Music streaming apps turn to podcasts, video content to supplement revenue
Executives in the business say music streaming apps run on similar and fairly limited content because of which they are diversifying and exploring other streams of revenue
Last month, music streaming service Gaana partnered with Radio Mirchi 98.3 FM to offer two of the latter’s famous radio shows, Mirchi Murga and Hansi ke Phuwarey, on its online platform. Radio Mirchi is the FM service operated by Bennett, Coleman & Co. Ltd (BCCL)-owned radio broadcasting unit Entertainment Network India Ltd. BCCL also owns Gaana through Times Internet Ltd.
Music label Saregama Ltd, which runs music apps Saregama Classical, a classical music offering, and devotional music service Saregama Shakti, has also been expanding its original content library by launching a festive series of devotional songs and videos. It has added about 6,000-7,000 videos on Saregama Shakti in the past four months.
In April, music streaming service Saavn LLC launched nine original audio shows on its app and website and announced plans to launch video content as well.
Increasingly, music streaming apps are including content such as podcasts, audio talk shows and videos in an attempt to offer differentiated content and open up new revenue streams.
“There is a concerted effort from our side to bring more and more unique audio content for the listeners. The intent is to offer diverse content to customers. The engagement level goes up and we are able to monetize well,” said Prashan Agarwal, chief operating officer at Gaana.
Launched in 2010, Gaana claims 20 million active users a month and has a music library of about 13 million songs. Gaana has also been in talks with BCCL-promoted youth-centric television channel Zoom TV to expand its audio content library, which currently includes shows like The Asha Verdict with Asha Bhosle, a music review show by the singer, and a comedy show called Sit Down Comedy with Rajneesh Kapoor.
Vikram Mehra, managing director at Saregama India, said the company was expanding its content library on both apps. “We started our classical platform as an audio platform, but we have now moved onto videos as well. As for Shakti, we have been focusing on videos,” said Mehra.
Saregama Classical was launched in 2015, while Saregama Shakti was launched earlier this year.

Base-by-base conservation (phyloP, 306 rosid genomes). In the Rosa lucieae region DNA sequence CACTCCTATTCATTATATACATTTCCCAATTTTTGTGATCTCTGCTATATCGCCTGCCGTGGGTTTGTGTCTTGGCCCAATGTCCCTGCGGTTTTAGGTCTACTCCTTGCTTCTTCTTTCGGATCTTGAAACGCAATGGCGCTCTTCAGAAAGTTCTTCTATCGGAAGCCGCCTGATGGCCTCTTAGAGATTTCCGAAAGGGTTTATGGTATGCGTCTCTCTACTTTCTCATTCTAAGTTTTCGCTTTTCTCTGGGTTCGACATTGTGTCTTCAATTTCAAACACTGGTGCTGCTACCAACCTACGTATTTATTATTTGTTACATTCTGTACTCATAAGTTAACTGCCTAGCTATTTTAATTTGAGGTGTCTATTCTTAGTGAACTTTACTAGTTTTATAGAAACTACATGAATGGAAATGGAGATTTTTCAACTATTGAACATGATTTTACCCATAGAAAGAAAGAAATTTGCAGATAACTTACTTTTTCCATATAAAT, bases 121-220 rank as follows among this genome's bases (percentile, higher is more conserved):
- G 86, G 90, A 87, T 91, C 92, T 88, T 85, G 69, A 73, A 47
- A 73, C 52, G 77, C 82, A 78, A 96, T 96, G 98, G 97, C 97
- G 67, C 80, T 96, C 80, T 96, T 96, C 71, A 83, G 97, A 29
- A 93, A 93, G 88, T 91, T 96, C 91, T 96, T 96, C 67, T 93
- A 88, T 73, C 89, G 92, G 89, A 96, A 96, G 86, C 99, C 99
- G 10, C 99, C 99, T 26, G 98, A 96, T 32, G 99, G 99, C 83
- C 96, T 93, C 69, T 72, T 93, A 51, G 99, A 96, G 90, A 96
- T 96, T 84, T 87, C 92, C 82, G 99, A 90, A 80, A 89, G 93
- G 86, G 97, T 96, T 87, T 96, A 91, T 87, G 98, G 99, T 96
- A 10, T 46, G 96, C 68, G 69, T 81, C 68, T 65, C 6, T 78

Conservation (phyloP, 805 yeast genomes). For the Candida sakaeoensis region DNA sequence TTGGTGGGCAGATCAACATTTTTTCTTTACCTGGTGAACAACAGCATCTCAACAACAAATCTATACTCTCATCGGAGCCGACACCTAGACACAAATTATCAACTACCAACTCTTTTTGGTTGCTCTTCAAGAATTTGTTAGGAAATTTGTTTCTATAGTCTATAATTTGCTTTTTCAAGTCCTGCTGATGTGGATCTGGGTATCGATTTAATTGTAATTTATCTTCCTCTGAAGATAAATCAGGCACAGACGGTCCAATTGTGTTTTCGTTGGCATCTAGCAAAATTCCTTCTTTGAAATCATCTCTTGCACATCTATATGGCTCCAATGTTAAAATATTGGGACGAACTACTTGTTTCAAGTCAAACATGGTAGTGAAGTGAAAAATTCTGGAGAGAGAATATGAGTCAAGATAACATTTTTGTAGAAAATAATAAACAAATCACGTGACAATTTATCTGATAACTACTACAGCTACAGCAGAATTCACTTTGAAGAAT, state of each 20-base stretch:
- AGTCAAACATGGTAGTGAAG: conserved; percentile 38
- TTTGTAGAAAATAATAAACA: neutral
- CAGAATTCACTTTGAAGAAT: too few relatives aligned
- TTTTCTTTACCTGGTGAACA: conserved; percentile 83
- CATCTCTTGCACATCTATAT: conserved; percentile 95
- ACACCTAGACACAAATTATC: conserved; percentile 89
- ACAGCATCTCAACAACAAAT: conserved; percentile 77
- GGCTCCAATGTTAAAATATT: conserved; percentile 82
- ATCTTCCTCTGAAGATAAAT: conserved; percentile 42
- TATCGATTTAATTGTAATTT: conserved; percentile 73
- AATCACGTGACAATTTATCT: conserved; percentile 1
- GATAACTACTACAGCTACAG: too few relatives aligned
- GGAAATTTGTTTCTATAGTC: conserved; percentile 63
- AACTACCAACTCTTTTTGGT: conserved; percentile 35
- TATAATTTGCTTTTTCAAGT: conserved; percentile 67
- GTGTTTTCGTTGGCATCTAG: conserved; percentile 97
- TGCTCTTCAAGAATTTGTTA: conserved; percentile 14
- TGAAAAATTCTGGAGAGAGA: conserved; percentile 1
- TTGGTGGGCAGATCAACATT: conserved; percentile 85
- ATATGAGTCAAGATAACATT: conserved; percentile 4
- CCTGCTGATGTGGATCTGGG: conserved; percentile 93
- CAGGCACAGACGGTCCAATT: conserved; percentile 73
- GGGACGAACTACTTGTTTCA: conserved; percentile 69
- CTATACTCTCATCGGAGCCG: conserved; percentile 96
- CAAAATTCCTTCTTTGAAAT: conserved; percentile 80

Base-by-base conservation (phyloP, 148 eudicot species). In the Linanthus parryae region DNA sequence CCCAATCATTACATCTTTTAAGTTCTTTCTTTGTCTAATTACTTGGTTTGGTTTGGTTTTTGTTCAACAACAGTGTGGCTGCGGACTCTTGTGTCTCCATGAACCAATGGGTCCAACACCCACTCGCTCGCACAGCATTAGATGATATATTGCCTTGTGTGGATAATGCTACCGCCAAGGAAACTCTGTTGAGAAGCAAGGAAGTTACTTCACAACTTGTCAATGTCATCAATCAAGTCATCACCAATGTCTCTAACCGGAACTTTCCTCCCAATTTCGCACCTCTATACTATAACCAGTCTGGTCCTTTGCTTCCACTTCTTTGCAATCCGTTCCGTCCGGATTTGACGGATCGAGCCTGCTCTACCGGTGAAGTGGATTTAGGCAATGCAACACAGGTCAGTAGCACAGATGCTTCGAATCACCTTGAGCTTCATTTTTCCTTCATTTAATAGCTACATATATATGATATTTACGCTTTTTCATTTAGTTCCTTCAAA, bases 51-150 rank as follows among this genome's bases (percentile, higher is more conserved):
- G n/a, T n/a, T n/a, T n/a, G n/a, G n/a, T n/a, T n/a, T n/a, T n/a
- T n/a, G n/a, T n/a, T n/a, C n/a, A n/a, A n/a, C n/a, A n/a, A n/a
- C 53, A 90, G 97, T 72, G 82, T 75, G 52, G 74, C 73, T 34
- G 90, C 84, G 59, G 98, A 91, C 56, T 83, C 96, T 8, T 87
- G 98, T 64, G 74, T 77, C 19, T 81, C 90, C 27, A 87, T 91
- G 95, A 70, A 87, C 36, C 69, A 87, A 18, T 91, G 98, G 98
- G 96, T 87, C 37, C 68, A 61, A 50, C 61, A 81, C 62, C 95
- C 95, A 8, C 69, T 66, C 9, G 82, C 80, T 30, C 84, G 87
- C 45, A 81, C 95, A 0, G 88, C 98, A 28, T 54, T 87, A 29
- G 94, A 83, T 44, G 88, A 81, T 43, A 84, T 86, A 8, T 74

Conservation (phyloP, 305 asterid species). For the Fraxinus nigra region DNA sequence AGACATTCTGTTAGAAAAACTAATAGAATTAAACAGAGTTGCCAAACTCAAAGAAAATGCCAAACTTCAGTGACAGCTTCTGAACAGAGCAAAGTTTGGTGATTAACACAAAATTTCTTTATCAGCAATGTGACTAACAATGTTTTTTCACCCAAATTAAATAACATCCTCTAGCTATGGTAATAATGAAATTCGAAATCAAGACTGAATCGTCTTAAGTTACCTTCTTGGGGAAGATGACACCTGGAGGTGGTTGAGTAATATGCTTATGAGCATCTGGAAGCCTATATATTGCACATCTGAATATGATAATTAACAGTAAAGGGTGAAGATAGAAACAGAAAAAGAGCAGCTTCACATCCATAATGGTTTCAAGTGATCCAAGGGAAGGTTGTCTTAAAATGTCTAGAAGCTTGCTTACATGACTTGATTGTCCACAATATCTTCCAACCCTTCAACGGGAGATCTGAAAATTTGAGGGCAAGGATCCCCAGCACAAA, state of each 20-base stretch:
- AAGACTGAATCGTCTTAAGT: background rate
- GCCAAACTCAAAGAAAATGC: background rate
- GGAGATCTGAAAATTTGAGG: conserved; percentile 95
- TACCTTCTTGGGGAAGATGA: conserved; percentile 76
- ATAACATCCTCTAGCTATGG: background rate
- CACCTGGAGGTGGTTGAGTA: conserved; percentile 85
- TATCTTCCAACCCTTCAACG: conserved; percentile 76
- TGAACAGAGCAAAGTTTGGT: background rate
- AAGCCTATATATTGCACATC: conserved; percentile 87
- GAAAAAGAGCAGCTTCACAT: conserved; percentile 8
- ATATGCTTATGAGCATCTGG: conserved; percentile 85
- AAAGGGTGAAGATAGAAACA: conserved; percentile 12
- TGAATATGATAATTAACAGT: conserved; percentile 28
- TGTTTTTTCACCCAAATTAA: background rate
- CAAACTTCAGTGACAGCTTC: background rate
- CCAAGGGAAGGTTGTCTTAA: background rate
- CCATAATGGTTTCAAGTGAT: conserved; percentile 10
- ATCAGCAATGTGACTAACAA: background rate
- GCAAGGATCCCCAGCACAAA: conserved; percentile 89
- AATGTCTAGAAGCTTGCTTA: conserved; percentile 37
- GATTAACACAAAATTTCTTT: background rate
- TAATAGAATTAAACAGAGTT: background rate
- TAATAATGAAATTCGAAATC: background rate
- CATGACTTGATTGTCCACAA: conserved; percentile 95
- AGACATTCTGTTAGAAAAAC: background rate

Executives in the business say music streaming apps run on similar and fairly limited content because of which they are diversifying and exploring other streams of revenue. Moreover, audio talks and video content allows brand integration, which fetches higher advertising rates or can easily be placed behind paywalls as premium products.
Music streaming apps have two revenue models—they charge a monthly fee for some content; while for others, they serve ads to non-paying customers and generate advertising revenue.
Digital music streaming is not a viable business because of expensive music royalties in India. Music companies charge Rs10-25 crore a year for access to their music libraries.
Hungama Digital Media Entertainment Pvt. Ltd, which has limited its original content to live music show videos, artistes’ performances and interviews, charges Rs99 per month for its video content.
As for audio content, “there are brands that associate themselves with that content and integrate with specific shows or playlists”, said Siddhartha Roy, chief executive of Hungama, which claims a total of 68 million subscribers.
Similarly, Gaana and Saavn have placed some of their original content behind a paywall while ad rates for some shows have a premium attached to them.
Saregama operates on a subscription model. “We have a specifically curated content for the listeners and viewers. That’s why we try to give an unadulterated experience,” said Mehra. For Saregama Shakti, the company charges a subscription fee of Rs30 per month. It charges Rs100 per month or Rs1,000 per annum for Saregama Classical.
“The audio and video content opens up new revenue streams for the applications, considering that music is a substitutable genre. Without original content, all applications are the same,” said Jehil Thakkar, head (media and entertainment) at consulting firm KPMG, adding that original content helps the music streaming apps to integrate brands in their shows.
According to media buyers, it is a logical expansion for music streaming apps because they are still in the investment stage. “There is a big change happening in the way media is consumed with the increase in broadband penetration. The trend is clear that there will be a lot more audio and video consumption in the coming months. Revenues will turn up in the times to come,” said Ashish Bhasin, chairman and chief executive, Dentsu Aegis Network South Asia.
Bhasin added that the digital market is growing three times as fast as the overall market. “Listenership, viewership and readership is moving towards the digital space. It is nascent right now, but the overall industry is growing.”
Digital advertising is expected to touch Rs25,500 crore by 2020 from Rs6,010 crore in 2015, with a shift towards video and mobile advertising, according to a report titled The Future: Now Streaming by KPMG and lobby group Federation of Indian Chambers of Commerce and Industry.
HT Media Ltd, which publishes Mint, competes with Bennett, Coleman & Co. in some markets.